Leaving Earth – Commander Chris Hadfield
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[Commander Chris Hadfield – Leaving Earth]
[Chris Austin Hadfield (born 29 August 1959):] Source: LYBIO.NET
What’s the scariest thing you’ve ever done? Or another way to say it is, what’s the most dangerous thing that you’ve ever done? And why did you do it?
I know what the most dangerous thing is that I’ve ever done because NASA does the math. You look back to the first five shuttle launches, the odds of a catastrophic event during the first five shuttle launches was one in nine. Not great odds.
So it’s really interesting day when you wake up at the Kennedy Space Center and you’re going to go to space that day because you realize by the end of the day you’re either going to be floating effortlessly, gloriously in space, or you’ll be dead.
You go into, at the Kennedy Space Center, into the suit-up room, the same room that – that our childhood heroes got dressed in, that Neil Armstrong and Buzz Aldrin got suited in to go ride the Apollo rocket to the moon. And I got my pressure suit built around me and rode down outside in the van heading out to the launchpad – in the Astro van – heading out to the launchpad. And as you come around the corner at the Kennedy Space Center, it’s normally predawn, and in the distance, lit up by the huge xenon lights, is your spaceship, the vehicle that is going to take you off the planet.
The crew is sitting in the Astro van sort of hushed, almost holding hands, looking at that as it gets bigger and bigger. We ride the elevator up and we crawl in, on your hands and knees into the spaceship, one at a time, and you sort of worm your way up into your chair and plunk yourself down on your back. And the hatch is closed, and suddenly, what has been a lifetime of both dreams and denial is becoming real, something that I dreamed about, in fact, that I chose to do when I was nine years old, is now suddenly within not too many minutes of actually happening.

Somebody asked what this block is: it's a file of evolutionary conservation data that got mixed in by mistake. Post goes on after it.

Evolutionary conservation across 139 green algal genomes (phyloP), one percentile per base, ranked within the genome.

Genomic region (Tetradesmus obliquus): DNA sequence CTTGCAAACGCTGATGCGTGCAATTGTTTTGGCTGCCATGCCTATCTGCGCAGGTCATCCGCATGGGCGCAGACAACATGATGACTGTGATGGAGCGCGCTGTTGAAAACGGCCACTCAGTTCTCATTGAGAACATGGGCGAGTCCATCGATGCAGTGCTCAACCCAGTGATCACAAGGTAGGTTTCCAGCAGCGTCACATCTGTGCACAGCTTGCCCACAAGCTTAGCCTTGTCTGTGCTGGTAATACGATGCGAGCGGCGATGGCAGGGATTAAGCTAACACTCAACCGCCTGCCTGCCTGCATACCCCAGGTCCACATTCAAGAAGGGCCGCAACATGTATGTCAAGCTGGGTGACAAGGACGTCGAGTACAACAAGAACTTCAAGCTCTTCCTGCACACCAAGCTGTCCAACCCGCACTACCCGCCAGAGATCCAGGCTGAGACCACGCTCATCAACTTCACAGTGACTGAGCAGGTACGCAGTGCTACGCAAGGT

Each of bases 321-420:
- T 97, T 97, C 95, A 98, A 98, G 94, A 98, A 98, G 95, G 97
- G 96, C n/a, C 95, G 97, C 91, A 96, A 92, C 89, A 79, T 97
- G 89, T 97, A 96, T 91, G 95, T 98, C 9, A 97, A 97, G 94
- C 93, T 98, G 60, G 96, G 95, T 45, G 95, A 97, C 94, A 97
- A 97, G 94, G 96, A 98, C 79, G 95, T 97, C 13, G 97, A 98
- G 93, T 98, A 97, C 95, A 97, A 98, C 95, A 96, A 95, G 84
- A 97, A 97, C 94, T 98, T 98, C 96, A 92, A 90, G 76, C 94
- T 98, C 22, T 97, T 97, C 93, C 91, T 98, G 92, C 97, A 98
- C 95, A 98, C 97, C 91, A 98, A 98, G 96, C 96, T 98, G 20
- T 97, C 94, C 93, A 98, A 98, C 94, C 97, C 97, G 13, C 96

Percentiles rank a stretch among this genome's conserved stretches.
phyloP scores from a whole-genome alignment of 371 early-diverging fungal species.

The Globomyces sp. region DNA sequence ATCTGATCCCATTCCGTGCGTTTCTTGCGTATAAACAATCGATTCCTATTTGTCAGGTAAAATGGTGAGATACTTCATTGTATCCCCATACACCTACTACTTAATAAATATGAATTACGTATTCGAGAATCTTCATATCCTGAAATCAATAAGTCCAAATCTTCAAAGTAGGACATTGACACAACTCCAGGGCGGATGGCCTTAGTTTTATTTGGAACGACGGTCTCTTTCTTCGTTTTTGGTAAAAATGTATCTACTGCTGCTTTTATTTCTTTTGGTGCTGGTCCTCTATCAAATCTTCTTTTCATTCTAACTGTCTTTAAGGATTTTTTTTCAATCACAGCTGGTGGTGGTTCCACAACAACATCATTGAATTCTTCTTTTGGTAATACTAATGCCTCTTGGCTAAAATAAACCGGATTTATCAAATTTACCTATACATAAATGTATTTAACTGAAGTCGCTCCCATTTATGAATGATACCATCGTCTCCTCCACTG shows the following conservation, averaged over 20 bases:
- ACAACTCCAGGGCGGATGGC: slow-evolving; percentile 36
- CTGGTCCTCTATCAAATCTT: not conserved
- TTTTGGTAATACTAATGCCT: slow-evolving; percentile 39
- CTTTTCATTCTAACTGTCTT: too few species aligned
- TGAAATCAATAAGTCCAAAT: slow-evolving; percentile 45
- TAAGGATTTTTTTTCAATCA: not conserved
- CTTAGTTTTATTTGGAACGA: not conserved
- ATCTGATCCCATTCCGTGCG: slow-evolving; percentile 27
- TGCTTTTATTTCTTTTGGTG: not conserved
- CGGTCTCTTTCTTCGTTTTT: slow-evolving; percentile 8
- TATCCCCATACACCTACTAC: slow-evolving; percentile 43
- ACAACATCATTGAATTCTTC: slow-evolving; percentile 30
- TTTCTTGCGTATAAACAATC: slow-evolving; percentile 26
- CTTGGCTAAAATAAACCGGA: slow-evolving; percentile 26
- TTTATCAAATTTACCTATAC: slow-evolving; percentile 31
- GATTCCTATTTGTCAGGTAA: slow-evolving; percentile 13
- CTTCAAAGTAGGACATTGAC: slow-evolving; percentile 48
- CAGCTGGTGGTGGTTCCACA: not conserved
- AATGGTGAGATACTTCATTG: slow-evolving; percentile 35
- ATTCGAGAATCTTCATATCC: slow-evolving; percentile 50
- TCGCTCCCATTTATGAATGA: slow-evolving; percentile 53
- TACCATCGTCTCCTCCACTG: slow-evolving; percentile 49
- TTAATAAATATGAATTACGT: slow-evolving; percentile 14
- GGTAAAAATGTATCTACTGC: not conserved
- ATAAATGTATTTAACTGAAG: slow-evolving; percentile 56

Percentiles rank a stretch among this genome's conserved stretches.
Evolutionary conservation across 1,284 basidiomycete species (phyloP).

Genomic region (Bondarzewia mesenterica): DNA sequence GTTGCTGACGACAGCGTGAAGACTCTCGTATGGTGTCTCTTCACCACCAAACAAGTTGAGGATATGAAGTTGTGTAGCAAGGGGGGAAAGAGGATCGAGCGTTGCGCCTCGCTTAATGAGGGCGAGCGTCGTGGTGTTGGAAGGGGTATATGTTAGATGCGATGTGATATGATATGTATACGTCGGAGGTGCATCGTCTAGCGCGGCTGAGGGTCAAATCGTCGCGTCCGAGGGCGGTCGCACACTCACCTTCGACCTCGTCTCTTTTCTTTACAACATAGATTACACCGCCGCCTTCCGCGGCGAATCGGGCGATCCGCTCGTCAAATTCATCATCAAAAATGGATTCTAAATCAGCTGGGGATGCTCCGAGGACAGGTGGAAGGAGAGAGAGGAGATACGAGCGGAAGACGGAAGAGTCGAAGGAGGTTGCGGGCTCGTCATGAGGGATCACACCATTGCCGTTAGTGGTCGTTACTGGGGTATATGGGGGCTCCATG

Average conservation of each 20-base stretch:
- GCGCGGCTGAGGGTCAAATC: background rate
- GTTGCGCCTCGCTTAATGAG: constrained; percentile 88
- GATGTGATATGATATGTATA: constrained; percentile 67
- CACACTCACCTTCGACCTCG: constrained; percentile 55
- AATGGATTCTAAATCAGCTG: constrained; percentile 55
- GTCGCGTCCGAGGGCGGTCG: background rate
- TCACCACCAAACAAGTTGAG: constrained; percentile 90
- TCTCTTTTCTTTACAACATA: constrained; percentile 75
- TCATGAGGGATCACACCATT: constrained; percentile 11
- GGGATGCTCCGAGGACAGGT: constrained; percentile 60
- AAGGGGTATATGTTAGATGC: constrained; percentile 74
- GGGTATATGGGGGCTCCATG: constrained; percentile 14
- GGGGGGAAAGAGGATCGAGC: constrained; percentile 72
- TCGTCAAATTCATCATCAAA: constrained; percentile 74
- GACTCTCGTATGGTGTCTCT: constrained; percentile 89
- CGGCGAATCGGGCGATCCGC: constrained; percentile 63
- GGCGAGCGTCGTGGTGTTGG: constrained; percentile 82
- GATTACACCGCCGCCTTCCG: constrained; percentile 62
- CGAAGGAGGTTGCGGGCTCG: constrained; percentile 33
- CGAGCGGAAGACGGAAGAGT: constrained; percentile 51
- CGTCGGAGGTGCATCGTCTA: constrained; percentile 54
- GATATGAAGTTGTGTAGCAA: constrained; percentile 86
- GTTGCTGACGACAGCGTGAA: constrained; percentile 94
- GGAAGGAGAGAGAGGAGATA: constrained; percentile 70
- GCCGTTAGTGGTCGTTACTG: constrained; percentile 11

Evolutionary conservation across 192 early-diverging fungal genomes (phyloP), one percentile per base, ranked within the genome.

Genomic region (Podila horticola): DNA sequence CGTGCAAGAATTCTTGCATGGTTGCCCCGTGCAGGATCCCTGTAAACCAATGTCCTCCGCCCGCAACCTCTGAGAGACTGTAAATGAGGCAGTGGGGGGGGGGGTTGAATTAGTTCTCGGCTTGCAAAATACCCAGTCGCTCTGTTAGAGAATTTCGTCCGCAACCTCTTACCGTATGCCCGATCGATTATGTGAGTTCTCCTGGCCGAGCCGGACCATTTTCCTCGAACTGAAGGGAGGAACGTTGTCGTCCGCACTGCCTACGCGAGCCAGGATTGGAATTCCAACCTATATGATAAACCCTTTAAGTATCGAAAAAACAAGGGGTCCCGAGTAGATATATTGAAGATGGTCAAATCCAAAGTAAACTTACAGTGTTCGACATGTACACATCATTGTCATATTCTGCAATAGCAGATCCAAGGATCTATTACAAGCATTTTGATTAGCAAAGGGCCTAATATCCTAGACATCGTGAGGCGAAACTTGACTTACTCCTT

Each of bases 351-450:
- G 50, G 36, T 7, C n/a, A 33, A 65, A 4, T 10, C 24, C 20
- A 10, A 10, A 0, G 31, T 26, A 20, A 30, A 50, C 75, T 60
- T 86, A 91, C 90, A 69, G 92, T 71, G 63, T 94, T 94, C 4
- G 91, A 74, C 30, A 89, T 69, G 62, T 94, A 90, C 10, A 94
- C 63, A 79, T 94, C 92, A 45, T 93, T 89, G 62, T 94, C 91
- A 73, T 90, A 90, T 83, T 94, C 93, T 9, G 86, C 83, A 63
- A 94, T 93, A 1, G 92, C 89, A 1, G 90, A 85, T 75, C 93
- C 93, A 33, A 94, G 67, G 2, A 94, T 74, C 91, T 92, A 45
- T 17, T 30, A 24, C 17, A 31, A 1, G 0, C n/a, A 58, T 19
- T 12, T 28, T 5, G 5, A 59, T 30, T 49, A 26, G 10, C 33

In the astronaut business, the shuttle is a very complicated vehicle. It’s the most complicated flying machine ever built. And in the astronaut business, we have a saying, which is, there is no problem so bad that you can’t make it worse. And so you’re very conscious in the cockpit; you’re thinking about all of the things that you might have to do, all the switches and all the wickets you have to go through. And as the time gets closer and closer, this excitement is building. And then about three and a half minutes before launch, the huge nozzles on the back, like the size of big church bells, swing back and forth and the mass of them is such that it sways the whole vehicle, like the vehicle is alive underneath you, like an elephant getting up off its knees or something.
[Chris Hadfield (Commander):] Source: L Y B I O . N E T
And then about 30 seconds before launch, the vehicle is completely alive. It is ready to go. The APUs are running, the computers are all self-contained, it’s ready to leave the planet. And 15 seconds before launch, it is incredibly powerful to be on board one of these things. You are in the grip of something that is vastly more powerful than yourself. It’s shaking you so hard you can’t focus on the instruments in front of you. It’s like you’re in the jaws of some enormous dog and there’s a foot in the small of your back pushing you to space, accelerating wildly straight up, shouldering your way through the air, and you’re in a very complex place paying attention, watching the vehicle go through each one of its wickets with a steadily increasing smile on your face.
After two minutes, those solid rockets explode off and then you just [have] the liquid engines, the hydrogen and oxygen, and it’s as if you’re in a dragster with your foot to the floor and accelerating like you’ve never accelerated. You get lighter and lighter, the force gets on us heavier and heavier. It feels like someone’s pouring cements on you or something. Until finally, after about eight minutes and 40 seconds or so, we are finally at exactly the right altitude, exactly the right speed, the right direction, the engine shut off, and we’re weightless. And we’re alive.
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Commander Chris Hadfield – Leaving Earth. You realize by the end of the day you’re either going to be floating effortlessly, gloriously in space, or you’ll be dead. Complete Full Transcript, Dialogue, Remarks, Saying, Quotes, Words And Text.